Is that really reasonable? If you had a car and it broke down wouldn't calling a co-worker be an option? I don't see why riding a bike means you can't ask for the rare favor, it's not like you're doing it on a daily basis.

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    Ex teacher here, you have sick days, and if you don't use em, you lose em. Dump on that "cashing them in at retirement" mindset. If you have the flu, take two days off. It's not as if a sub, any sub, will realistically go through with your lesson plan anyways. The best you can hope for is that there aren't any new holes drilled into the top of your desk by the time you get back .

  6. #6
    Senior Member tarwheel's Avatar
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    I find it hard to believe that your school system's policies do not allow you to take off work when you are legitimately sick. The problem with going to work when you are sick, particularly something like the flu, is that you get other people sick. Nobody is that important (or very few of us), that we shouldn't stay home when truly sick.

    A lot of people who feel that they are indispensable might be surprised to realize that the world goes on pretty much as usual if they take some days off when sick. I work with all kinds of people who suffer from this misperception, so they come to work when they are sick, and then soon thereafter a bunch of their coworkers (or students in your case) are sick. It's really not fair to others. Don't be that person.

    BTW, my wife retired in December after teaching in public schools for nearly 40 years. She got sick very often because of parents who sent their sick kids to school.

    Nearly every work place has sick leave policies -- for a reason.

  7. #7
    7-speed doomsday prepper ThermionicScott's Avatar
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    Quote Originally Posted by tarwheel View Post
    I find it hard to believe that your school system's policies do not allow you to take off work when you are legitimately sick. The problem with going to work when you are sick, particularly something like the flu, is that you get other people sick. Nobody is that important (or very few of us), that we shouldn't stay home when truly sick.

    A lot of people who feel that they are indispensable might be surprised to realize that the world goes on pretty much as usual if they take some days off when sick. I work with all kinds of people who suffer from this misperception, so they come to work when they are sick, and then soon thereafter a bunch of their coworkers (or students in your case) are sick. It's really not fair to others. Don't be that person.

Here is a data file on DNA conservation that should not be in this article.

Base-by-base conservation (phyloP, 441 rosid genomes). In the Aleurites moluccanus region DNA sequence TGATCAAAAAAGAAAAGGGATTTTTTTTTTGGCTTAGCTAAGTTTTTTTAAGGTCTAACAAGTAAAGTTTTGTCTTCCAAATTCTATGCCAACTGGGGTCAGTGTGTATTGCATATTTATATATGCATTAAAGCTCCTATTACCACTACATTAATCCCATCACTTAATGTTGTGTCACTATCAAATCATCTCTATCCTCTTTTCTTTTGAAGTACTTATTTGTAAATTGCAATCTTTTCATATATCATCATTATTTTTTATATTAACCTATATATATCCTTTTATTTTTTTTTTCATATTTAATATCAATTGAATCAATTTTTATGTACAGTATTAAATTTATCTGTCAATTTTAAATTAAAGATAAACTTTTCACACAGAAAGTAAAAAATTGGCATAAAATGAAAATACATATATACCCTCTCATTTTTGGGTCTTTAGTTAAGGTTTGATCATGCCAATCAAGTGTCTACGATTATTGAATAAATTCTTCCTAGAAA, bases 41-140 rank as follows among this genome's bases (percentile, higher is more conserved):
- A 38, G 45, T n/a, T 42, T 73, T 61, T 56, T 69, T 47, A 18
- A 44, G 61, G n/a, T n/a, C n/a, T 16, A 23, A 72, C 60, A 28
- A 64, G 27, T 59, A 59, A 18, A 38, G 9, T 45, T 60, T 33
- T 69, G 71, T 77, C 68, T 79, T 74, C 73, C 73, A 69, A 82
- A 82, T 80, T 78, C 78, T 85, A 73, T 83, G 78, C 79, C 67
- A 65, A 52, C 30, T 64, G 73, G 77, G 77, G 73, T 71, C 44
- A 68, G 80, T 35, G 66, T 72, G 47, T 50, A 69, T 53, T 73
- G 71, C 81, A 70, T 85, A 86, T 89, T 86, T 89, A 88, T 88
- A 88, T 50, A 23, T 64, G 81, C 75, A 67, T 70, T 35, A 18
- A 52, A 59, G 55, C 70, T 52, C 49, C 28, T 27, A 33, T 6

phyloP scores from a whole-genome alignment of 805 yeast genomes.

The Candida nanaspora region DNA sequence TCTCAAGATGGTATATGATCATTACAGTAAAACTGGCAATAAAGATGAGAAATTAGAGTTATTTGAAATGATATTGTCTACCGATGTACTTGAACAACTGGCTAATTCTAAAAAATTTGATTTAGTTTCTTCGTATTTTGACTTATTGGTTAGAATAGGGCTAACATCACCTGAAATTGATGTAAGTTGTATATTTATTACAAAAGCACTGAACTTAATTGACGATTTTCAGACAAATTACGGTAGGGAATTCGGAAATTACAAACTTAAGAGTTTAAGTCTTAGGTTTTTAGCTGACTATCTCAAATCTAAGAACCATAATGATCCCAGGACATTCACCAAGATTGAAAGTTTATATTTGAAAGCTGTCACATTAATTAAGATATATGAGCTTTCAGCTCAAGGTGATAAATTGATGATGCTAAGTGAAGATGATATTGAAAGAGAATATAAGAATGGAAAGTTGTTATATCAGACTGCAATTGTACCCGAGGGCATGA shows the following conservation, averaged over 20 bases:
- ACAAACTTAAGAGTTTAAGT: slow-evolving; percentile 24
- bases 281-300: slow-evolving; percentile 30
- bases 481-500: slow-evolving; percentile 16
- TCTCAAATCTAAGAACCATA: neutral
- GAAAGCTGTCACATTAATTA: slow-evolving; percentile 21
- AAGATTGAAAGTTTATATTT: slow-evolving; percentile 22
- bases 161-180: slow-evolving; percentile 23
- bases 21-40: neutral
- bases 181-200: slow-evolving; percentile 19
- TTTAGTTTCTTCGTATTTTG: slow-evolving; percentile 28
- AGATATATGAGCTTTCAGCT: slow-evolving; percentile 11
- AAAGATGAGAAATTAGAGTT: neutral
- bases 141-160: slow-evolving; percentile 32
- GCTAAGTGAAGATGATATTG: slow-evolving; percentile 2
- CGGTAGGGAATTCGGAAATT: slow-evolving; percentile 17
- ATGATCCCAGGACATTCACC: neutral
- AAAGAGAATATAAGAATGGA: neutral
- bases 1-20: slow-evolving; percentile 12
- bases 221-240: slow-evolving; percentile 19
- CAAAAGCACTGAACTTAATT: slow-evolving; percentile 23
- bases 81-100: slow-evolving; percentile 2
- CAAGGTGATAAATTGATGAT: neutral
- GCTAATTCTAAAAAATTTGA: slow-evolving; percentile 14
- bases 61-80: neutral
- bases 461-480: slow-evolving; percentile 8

BTW, my wife retired in December after teaching in public schools for nearly 40 years. She got sick very often because of parents who sent their sick kids to school.

    Nearly every work place has sick leave policies -- for a reason.
    +1.
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  8. #8
    Super Moderator no1mad's Avatar
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    Totally depends on your field/employer- sick policy aside.

    I worked food service for quite a few years and the Health Department folks always (attempted to) hammer home that if you are sick, then stay home so you don't potentially infect other people. Plus, the more you exert yourself when ill means it will take longer to recover.

    In the OP's case... why do you have to go in to "set things up" for the sub? Don't you type your lesson plans into a word processing app? Either email a copy of it to the Admin of the school or set up a shared drive where they can access it from their end. Same goes for any seating charts. Support staff/Admin should be able to handle any tests that need to be graded in your absence.
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  9. #9
    Long Distance Cyclist Machka's Avatar
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    Quote Originally Posted by no1mad View Post